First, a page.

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George Miller’s Mad Max: Fury Road is a film, set in a post-apocalyptic wasteland that shows a systematically oppressed group of “Wives” escaping a capitalist cyborg king as he tries to birth the perfect son. The movie opens with the aforementioned king, Immortan Joe, sending his “Imperator” Furiosa, on a mission to “bring back ‘guzzaline’ from Gastown And bullets from the Bullet Farm” (Miller 0:08:00). The audience quickly learns that Furiosa – the short-haired, one-metal-arm warrior woman – is smuggling Joe’s birthing wives to safety. Joe covets these women because his ultimate goal is to produce a son free of mutations, disabilities, or degenerative diseases to carry on his reign since all of his previous attempts have resulted in children who cannot operate without prosthetics. Similarly, this objectification of the Wives institutionalizes their bodies as weak, pure reproductive wombs. Reliance on a prosthetic, liquid (blood, water, milk) or mechanical, is…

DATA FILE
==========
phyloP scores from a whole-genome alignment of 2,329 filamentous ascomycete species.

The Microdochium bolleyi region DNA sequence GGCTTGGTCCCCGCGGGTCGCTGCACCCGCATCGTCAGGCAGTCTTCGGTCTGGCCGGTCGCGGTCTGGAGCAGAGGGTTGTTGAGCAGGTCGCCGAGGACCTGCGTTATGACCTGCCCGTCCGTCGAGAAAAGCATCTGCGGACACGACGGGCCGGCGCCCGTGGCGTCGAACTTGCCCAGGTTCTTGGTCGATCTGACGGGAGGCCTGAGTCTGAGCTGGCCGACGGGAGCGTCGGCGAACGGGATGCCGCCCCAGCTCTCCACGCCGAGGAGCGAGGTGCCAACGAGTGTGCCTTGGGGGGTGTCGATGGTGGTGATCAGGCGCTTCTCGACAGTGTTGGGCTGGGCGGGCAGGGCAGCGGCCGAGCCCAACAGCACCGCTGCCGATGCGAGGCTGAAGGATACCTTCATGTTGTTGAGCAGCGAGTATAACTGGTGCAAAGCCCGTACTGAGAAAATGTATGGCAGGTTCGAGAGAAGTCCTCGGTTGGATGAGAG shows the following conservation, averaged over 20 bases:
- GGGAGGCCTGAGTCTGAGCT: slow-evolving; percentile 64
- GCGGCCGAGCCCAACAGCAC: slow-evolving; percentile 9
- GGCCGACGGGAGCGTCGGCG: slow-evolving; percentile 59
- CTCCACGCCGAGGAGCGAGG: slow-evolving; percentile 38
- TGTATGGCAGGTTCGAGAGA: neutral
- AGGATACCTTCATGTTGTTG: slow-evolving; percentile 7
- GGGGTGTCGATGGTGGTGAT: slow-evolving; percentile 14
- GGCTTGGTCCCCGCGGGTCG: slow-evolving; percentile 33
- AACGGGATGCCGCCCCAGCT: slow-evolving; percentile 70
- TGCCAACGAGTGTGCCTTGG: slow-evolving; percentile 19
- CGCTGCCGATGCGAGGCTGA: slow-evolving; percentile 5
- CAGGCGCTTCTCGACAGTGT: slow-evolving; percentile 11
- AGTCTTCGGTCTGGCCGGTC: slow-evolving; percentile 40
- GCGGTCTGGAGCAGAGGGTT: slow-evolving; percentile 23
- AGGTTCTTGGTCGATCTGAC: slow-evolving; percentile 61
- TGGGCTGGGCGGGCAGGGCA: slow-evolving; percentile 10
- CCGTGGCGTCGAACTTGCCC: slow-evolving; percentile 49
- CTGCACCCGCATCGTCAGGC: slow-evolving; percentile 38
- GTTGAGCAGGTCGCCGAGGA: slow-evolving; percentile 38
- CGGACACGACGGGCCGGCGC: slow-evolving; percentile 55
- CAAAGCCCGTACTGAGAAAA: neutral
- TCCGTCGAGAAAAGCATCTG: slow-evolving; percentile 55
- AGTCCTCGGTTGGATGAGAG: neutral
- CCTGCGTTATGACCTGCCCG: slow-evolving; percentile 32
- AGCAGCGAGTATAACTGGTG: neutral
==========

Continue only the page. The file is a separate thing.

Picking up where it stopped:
Mad Max: Fury Road is a movie about dry, stark insanity, where life is worthless and man is reduced to one instinct: survival. And I’m reduced to one question: “How did they make a movie that worked perfectly for the moviegoer like me?” The opening monologue, provided by Max’s new actor Tom Hardy, is a dry relation of the films general background; a post apocalyptic world where, after unending wars, nuclear devastation and humanity being driven to anarchy, the world has become mad—the most mad it has been in the entire series. From beginning to end, Fury Road holds onto a particular tone that is never quite so mournful that it can’t bask in its 12-year-old sense of joyful havoc. Hardy stares out into the desert, a dry color palette that will not change in the next two hours. Everything is dirty, from the cars with their…